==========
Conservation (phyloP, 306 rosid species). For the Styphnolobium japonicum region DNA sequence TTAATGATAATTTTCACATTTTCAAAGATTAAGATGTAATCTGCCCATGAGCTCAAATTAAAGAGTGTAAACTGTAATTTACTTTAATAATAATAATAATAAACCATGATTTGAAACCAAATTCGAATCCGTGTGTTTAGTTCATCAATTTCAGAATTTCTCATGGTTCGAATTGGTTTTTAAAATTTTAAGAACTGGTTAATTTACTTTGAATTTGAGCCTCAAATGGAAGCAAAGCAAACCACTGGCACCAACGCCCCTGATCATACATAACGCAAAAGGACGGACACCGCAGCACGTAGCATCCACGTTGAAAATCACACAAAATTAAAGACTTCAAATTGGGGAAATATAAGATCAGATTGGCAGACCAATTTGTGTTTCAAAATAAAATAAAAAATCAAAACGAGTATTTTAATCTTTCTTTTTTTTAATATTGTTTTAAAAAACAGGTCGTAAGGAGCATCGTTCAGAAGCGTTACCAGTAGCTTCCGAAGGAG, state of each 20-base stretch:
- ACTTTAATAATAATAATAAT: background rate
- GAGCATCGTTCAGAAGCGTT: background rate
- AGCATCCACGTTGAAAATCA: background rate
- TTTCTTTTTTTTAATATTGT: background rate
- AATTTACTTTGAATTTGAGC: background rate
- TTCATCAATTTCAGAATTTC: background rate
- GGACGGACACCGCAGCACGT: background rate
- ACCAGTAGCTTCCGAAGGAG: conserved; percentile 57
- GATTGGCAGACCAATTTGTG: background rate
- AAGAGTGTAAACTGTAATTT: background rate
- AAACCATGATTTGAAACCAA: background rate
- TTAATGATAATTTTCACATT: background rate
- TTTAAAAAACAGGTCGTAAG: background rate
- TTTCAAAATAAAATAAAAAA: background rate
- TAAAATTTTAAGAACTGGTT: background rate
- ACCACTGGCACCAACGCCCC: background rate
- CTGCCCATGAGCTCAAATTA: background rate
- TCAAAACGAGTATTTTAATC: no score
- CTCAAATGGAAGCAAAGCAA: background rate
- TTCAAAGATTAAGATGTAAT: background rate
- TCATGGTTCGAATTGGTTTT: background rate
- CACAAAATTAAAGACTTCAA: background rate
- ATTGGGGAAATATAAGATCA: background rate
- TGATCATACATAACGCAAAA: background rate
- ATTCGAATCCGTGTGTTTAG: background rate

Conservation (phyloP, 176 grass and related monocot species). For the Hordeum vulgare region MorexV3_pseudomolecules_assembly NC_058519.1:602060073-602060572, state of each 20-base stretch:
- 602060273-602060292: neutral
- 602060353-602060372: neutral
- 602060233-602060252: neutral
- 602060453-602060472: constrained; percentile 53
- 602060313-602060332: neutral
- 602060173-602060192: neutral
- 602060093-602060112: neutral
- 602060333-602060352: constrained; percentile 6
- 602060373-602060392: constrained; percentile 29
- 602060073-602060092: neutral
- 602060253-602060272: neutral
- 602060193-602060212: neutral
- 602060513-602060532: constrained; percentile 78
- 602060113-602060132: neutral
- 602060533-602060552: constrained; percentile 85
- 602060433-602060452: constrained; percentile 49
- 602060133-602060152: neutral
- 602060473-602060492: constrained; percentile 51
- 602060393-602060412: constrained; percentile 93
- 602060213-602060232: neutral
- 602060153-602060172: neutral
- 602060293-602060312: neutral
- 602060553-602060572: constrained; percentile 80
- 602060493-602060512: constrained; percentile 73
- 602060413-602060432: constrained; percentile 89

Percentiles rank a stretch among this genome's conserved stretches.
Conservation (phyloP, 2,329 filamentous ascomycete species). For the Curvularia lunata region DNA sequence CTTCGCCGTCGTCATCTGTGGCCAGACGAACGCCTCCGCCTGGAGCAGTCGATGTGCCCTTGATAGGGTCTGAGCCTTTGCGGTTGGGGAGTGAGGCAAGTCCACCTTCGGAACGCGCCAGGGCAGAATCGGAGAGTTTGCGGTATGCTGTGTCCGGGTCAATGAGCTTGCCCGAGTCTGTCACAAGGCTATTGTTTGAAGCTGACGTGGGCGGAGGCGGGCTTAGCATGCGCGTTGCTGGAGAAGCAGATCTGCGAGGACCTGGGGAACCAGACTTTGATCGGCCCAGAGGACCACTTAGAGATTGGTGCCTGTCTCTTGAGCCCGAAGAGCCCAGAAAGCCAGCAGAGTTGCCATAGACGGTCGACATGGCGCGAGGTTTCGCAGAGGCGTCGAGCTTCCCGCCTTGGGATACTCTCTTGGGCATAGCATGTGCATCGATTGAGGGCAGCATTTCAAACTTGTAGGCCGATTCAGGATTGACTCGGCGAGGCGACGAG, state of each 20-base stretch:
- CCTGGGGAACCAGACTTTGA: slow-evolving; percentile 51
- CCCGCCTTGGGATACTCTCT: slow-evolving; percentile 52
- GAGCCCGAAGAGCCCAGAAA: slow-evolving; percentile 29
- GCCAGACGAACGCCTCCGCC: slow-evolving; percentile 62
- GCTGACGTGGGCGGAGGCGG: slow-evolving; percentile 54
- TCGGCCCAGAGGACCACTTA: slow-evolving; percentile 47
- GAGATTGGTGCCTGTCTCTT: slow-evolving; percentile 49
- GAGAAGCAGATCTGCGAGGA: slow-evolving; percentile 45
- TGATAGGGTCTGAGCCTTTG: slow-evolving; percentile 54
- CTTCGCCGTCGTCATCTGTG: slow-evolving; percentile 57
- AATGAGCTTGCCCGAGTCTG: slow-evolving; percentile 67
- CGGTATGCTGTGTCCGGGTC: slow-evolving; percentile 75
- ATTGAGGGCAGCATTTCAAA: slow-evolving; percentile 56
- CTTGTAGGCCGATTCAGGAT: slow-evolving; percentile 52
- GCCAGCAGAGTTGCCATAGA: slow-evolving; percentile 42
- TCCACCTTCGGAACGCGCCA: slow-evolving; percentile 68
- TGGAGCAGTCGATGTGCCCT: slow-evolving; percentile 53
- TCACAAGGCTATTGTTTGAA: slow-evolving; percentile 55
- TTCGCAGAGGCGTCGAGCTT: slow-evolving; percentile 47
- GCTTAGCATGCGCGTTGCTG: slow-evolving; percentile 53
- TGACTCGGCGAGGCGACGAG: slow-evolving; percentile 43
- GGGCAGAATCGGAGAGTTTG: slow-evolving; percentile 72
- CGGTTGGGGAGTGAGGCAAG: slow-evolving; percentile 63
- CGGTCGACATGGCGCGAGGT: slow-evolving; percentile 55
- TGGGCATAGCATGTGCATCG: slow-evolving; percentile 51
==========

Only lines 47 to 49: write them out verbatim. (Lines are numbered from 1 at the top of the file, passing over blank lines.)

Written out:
- 602060213-602060232: neutral
- 602060153-602060172: neutral
- 602060293-602060312: neutral